ByDavid W. Walker, President and CEO, Coalition to Salute America’s Heroes
One of the biggest worries facing military veterans when they leave active service is finding productive opportunities in the private sector, a challenge which has long been recognized as a major hurdle for many of them. However, recent data suggest that concern is out of date.
Vets are taking full advantage of the current vigorous labor market. In fact, according to the most July report from the Bureau of Labor Statistics, the unemployment rate for veterans as of August is 3.2 percent, significantly lower than the 3.7 percent rate for the overall working age population.
There are many reasons for this. The first of course is that overall unemployment is at an historic low. Generally speaking, people who want jobs can find them. Sometimes they must relocate to take advantage of them, but that has always been true.
Another reason is that this hot job market has forced many employers to beat the bushes for workers, and more than a few of the people who are in those bushes are there for a reason. Some years ago when I worked for the National Association of Manufacturers, I asked a senior executive from one of our premier companies why his firm was exporting manufacturing to other countries. “Because,” he said, “the young people coming out of our public schools in this country today cannot pass a reading test, a writing test, a math test or a drug test.”
You don’t run into that problem with veterans. Whatever basic skills they lacked when they signed up are in their knapsacks now. Nor do the military services put up with drug abuse. Best of all, veterans have no problem getting out of bed in the morning and showing up for work on time, nor do they balk when given instructions. They come with a built-in work ethic.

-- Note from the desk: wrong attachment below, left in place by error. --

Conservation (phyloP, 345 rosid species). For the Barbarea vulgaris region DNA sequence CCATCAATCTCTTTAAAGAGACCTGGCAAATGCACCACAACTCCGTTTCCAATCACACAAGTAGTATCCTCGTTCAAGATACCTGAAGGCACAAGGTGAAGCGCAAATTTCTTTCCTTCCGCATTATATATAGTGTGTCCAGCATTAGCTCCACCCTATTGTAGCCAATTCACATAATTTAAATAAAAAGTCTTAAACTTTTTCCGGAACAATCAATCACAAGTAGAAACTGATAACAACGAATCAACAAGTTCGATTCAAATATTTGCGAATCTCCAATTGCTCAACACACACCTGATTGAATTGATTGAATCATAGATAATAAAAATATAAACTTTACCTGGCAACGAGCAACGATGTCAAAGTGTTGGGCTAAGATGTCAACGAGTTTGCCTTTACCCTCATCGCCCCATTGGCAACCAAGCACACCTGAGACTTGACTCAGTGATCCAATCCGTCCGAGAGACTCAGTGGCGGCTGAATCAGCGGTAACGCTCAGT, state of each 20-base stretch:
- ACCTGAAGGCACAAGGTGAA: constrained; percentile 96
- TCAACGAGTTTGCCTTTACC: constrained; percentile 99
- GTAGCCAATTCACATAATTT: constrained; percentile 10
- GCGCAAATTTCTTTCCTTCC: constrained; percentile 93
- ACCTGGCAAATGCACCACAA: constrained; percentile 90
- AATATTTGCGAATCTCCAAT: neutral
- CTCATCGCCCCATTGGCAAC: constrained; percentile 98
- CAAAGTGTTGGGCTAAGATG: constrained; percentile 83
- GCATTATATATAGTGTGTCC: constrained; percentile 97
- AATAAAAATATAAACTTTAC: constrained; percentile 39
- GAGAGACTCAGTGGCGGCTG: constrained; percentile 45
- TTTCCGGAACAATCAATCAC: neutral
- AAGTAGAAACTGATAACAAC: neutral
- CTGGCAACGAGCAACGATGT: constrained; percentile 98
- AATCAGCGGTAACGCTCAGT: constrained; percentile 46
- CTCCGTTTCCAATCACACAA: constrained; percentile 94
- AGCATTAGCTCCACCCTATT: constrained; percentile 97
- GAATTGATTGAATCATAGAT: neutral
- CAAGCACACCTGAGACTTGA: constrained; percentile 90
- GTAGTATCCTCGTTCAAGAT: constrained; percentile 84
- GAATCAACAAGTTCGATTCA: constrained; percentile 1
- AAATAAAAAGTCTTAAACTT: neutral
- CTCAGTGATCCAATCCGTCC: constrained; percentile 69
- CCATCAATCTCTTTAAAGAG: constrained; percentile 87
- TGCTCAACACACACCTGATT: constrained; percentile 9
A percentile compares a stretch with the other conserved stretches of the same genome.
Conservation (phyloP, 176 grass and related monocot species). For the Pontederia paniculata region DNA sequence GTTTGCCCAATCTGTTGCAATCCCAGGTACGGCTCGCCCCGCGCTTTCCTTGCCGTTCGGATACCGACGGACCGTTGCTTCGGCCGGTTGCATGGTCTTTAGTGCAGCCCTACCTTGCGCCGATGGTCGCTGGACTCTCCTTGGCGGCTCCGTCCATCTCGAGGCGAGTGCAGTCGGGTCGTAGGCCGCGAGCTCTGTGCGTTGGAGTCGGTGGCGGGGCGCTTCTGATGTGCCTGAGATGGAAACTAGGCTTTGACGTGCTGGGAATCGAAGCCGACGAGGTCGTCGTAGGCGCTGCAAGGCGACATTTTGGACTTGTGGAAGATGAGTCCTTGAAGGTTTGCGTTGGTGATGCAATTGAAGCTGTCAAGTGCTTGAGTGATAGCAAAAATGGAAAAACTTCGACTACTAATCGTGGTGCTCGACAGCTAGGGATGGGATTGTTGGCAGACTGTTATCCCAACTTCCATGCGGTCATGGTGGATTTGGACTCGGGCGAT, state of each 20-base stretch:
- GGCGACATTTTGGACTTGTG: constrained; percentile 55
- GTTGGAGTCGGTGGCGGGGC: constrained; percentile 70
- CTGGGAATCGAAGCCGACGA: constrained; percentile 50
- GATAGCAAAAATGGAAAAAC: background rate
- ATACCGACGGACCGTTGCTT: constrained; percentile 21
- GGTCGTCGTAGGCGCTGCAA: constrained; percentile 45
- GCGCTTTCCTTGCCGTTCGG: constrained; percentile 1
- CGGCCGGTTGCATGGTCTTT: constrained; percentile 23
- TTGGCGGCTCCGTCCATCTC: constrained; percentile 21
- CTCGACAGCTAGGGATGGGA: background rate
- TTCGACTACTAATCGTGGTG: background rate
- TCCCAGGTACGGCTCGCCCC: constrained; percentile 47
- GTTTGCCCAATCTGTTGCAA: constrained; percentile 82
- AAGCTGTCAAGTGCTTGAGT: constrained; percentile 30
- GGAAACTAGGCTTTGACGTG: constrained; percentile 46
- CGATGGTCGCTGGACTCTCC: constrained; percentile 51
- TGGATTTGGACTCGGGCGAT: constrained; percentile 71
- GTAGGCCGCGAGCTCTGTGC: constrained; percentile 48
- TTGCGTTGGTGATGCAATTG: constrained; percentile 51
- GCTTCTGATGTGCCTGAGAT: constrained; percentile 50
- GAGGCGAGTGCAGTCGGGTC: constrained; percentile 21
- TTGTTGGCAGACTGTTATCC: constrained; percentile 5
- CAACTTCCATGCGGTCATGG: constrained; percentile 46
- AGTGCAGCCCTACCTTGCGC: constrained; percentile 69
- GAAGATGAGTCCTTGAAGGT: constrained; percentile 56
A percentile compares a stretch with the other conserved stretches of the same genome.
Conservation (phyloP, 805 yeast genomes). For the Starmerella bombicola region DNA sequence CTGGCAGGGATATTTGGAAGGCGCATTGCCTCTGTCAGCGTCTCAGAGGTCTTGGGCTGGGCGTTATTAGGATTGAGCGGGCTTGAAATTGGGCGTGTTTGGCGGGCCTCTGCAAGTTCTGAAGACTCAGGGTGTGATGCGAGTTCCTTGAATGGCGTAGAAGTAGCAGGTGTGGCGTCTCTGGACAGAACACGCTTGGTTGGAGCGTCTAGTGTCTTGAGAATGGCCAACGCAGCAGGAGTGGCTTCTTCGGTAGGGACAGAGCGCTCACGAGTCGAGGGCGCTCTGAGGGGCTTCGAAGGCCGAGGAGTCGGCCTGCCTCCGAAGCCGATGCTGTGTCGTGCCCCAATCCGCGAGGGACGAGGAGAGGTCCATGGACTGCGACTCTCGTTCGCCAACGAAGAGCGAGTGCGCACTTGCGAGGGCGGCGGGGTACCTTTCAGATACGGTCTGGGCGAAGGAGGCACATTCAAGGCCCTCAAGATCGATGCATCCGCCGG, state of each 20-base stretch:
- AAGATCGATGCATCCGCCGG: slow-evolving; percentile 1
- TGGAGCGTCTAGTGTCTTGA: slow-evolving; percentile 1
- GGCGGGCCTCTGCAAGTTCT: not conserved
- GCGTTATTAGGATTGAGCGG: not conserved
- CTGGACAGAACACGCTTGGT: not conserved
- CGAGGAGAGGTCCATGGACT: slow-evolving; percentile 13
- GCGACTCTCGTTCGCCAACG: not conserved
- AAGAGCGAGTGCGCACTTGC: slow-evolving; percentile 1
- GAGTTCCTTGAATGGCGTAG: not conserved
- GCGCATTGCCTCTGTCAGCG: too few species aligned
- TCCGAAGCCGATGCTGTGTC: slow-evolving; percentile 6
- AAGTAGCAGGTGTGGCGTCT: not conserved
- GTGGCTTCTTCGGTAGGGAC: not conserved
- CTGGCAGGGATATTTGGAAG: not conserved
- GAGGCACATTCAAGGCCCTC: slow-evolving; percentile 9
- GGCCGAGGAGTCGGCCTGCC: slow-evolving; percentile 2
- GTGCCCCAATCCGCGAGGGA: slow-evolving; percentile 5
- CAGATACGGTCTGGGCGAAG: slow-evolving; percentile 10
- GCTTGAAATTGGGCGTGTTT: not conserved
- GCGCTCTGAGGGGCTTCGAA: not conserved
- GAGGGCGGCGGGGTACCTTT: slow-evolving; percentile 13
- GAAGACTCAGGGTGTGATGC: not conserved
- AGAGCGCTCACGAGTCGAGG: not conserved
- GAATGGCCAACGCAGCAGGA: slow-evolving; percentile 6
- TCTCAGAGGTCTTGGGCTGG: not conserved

Even vets with conspicuous wounds are finding jobs. My organization, the Coalition to Salute America’s Heroes, helps wounded veterans find jobs in the private sector, and we get positive cooperation from business. I can add also that precious few businesses are concerned that some candidates are missing arms or legs, or bear the scars left by explosions. Those are badges of courage. They serve to remind us of the cost our heroes have paid for our freedom, and we all need reminding on a regular basis.
The great majority of veterans have a solid work ethic and are comfortable with advanced digital technology. If all that weren’t enough to commend them, there are numerous programs in force to encourage the hiring of veterans. For example, the Protecting Americans from Tax Hikes Act of 2015 extended federal tax credits for companies hiring returning veterans and those disabled in service. These credits run through the end of this year and may be renewed.
In addition, about $166 million is allotted to communities filling law enforcement jobs with post-911 veterans, and another $320 million goes to fire departments committed to hiring veterans. A full $1 billion is earmarked to fund 20,000 opportunities for veterans to work on conservation of federal and state lands. More than 30 states have joined in a program to allow military training and experience to count for licensing and for college credits. A host of other programs and incentives are available to businesses and other entities that hire veterans.
All of this adds up and helps forge a work environment that is receptive to veterans, including wounded veterans. It is true that some of the veterans suffering from severe post-traumatic stress face a uniquely tough hurdle adapting to the stresses of the modern workplace, but even they are making progress. The biggest challenge many of them face is getting away from the drug therapy prescribed by many doctors which aggravates their problem. There is no question that holding down a regular job – with all of the duties and headaches that entails – is the best possible therapy for victims of post-traumatic stress. We all need to work; it defines our sense of self-worth.
In sum, this Labor Day offers a great opportunity to put a spotlight on our nation’s labor force which includes almost 20 million veterans. It is doing very well indeed and the need for labor has come as a welcome lift to disabled veterans seeking productive places in the civilian workforce. It couldn’t happen to a better bunch of people.